Doctor Strange Review

“Although it may not be the best Marvel film, it certainly is the prettiest.”

It seems that as time goes on, Marvel films just keep getting more and more refined to the point where there isn’t much wrong with them. Of course it helps that the films are so similar that mistakes from past films can influence decisions of future films, but I’m not here to chastise Marvel but rather applaud them for their newest endeavour Doctor Strange. Doctor Strange is the story of a neurosurgeon who loses the function of his hands in a car accident. After exhausting all forms of western medicine, he travels to ‘The Ancient One’ in hopes of having the use of his hands restored. What he finds is that The Ancient One leads a group of sorcerers who defend the earth against dark forces, and do cool magic tricks and stuff.

What I loved so much about Doctor Strange is how beautiful the film is. I don’t know that there was a moment where my mouth wasn’t agape at the beauty I was seeing onscreen. People can shit on CGI all they want (hell, I’m even guilty of that at times) but Doctor Strange is a perfect example of what it can accomplish if done right. The film has these moments that resemble living surrealistic paintings. The best example I can give is that it’s like looking at a M.C. Escher painting through a Kaleidoscope. Now I’m not really a wordsmith so if that example sounds like it would be a horrible time, then I did’t quite nail what this film feels like. Just suffice it to say that Doctor Strange is one of the more beautiful films I have seen in a long time.

Now to talk about the writing. Don’t worry, I won’t spoil the film but if you don’t want to hear anything about the story you can skip down to my rating.

Now I had heard that many people were complaining about Doctor Strange’s similarities to the character of Tony Stark. While these similarities are striking, I don’t necessarily have a problem with it. First of all, the characters aren’t exactly the same. The similarities mainly come from the cracking-wise and the fact that both men are rich; past that you would have to draw some real weak connections to make them sound alike. Second of all, we need an iron man replacement. Iron man kickstarted all of the shit that we have today, and he did that because of how likeable the character was. He is a fun superhero, always able to crack a joke even in a time of peril. It’s fun to watch him be a dick to people and flaunt his money; but the fact of the matter is that Iron Man isn’t going to be around forever. There have been talks in the past little while that point to Downey Jr. leaving the MCU, which is terribly sad because he is Iron Man, but this is why I’m happy that Doctor Strange is being set up to replace this character type that Iron Man will leave behind. Also, it works. The comedy doesn’t feel forced, Doctor Strange doesn’t feel like a caricature, everything feels natural just like it did with the introduction of Iron Man.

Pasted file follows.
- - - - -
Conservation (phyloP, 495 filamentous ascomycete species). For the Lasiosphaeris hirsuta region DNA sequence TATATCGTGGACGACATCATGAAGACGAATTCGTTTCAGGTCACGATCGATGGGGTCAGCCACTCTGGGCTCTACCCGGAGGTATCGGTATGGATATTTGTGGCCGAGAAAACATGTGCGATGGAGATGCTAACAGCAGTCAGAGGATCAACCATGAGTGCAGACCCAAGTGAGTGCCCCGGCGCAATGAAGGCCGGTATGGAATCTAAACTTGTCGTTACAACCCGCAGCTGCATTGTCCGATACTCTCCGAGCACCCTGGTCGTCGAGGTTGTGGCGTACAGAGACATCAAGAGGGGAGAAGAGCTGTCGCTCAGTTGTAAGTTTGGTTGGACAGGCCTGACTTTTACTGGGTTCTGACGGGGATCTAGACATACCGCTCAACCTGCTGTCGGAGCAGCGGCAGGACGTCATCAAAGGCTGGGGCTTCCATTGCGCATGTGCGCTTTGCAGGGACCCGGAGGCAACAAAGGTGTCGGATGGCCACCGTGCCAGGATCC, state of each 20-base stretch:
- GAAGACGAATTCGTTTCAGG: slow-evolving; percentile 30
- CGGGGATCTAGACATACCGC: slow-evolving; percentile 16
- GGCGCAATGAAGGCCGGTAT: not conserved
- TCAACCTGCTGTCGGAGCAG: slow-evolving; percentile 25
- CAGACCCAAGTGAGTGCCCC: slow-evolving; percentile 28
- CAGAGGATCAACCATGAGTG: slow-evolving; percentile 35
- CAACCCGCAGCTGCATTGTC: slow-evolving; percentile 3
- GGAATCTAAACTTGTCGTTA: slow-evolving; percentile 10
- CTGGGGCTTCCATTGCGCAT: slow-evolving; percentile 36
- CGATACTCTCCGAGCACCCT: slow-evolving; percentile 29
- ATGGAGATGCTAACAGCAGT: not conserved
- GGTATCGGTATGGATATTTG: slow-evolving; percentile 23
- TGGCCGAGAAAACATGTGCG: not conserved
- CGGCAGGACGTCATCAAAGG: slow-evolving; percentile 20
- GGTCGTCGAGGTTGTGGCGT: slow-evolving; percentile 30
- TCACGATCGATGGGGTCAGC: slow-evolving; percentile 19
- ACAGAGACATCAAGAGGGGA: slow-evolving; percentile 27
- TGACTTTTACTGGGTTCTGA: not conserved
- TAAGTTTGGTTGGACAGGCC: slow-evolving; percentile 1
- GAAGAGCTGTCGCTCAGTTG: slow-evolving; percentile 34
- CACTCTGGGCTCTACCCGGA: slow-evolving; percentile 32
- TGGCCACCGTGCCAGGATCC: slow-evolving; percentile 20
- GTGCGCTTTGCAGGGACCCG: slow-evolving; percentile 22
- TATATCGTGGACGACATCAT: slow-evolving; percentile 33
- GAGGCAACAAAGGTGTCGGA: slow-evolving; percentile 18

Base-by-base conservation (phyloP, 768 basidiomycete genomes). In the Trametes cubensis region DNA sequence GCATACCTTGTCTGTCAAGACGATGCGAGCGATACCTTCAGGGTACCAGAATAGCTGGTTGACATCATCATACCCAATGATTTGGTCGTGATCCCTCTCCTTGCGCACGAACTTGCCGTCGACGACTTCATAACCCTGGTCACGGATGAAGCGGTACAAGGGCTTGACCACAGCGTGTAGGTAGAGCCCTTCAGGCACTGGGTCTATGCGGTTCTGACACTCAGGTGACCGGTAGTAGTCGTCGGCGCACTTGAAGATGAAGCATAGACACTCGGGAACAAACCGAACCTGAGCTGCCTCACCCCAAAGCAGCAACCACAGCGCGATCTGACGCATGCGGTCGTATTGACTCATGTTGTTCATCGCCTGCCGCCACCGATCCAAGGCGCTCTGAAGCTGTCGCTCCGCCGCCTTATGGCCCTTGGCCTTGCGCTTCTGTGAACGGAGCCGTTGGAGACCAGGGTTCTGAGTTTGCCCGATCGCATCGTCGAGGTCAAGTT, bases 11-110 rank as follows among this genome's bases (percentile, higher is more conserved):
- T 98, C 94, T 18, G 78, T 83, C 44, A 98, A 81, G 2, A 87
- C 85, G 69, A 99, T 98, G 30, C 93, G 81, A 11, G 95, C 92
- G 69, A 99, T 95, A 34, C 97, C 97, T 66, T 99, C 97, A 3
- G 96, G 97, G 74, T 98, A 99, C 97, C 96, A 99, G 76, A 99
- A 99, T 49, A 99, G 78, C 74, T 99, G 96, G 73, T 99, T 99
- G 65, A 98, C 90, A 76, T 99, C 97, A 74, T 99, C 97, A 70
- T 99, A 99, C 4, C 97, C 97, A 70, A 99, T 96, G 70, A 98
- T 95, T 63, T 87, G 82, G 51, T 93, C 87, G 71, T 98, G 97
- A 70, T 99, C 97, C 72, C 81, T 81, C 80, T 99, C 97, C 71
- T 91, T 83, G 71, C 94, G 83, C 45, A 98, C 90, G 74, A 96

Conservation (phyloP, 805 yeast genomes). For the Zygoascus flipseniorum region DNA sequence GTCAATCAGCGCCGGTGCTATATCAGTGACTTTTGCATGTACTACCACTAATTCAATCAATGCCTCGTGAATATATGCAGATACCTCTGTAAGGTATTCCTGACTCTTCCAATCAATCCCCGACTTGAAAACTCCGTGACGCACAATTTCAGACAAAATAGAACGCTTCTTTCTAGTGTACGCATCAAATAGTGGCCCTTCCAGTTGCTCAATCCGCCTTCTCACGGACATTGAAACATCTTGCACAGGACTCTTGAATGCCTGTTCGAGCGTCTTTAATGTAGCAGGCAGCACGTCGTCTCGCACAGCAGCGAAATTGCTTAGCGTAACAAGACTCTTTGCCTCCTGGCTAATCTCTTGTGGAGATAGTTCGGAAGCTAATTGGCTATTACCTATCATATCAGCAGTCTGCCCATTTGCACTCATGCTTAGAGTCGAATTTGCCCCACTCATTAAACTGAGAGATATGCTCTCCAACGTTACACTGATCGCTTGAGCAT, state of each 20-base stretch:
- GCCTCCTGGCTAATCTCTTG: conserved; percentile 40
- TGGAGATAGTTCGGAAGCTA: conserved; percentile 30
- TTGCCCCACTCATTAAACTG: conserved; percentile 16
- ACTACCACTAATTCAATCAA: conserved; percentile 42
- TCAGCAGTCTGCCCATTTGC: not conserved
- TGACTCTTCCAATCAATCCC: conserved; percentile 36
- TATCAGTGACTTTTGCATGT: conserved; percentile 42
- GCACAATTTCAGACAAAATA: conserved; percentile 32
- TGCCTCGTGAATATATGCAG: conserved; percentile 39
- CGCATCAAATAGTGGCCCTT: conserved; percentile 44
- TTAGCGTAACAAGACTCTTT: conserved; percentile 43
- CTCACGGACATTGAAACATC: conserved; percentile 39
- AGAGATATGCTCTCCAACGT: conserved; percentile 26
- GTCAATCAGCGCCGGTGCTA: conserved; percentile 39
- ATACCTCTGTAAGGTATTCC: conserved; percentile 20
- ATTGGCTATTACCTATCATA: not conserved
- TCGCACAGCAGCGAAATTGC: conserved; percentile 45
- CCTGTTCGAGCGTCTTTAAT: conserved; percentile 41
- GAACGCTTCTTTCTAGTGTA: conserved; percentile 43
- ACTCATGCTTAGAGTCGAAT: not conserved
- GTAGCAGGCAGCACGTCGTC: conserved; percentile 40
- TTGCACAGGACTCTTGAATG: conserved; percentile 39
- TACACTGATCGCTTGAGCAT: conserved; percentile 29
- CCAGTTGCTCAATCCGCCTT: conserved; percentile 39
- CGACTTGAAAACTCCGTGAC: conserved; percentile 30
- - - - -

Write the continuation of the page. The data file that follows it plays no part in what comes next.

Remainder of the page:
This leads me to my next point: the fact that it was interesting to introduce a character that it’s hard to relate to. Going back to Iron Man, Tony Stark is not someone who you automatically relate to, but by the end of the movie you do. This was accomplished mainly through the plot of Tony Stark not liking that his weapons were being sold to terrorists. That is something that everyone can relate to: fuck terrorists. But Doctor Strange was a dick who got his hands crushed because he was driving like a dick. Sure he made me laugh a couple of times, but nothing was really done to make me feel for the character. I did’t necessarily hate the character, I just know that if he would be put in a position where he might die, I wouldn’t yet shed a tear. I’m not sure if this will be built upon in later films, but as it stands it was definitely an interesting choice to make Doctor Strange not very likeable (at least to me).

As far as other facets go, I felt the acting in Doctor Strange was pretty good. I’m excited to see more Benedict Cumberbatch as well as other characters that appeared. I felt that everyone did a good job with both the comedy, as well as more emotionally heavy moments. I felt that the writing in Doctor Strange was really good, specifically how the film dealt with the darker moments and comedy. The film definitely had an emotionally weight to it when it wanted to, but when the fun started, it didn’t really stop. The inclusion of magic into the MCU was very well done, and it helped that they did it in a light hearted way (mainly the personification of objects). Unfortunately I did have one problem with the film and that was the structure of the story. I felt that the ending of Doctor Strange was kind of tacked on, and it wasn’t really what the film was building toward. It’s a difficult thing to do, introducing not only a new character but a new villain and new world mechanics. I feel that all of this was a little too much for Doctor Strange and the ending confrontations felt really rushed, almost like the writers felt obligated to have a big fight scene at the end. This of course leads into Mads Mikkelsen who I thought was criminally underused. I mean for a villain he only really gets one monologue, or chance to share his perspective. This made the entire antagonist storyline feel incidental, and like it had no weight. Other than this misstep I thought Doctor Strange was a solid film.

Ultimately Doctor Strange is a great introduction to the character, but with a few story issues. Although it may not be the best Marvel film, it certainly is the prettiest.

I give Doctor Strange a B

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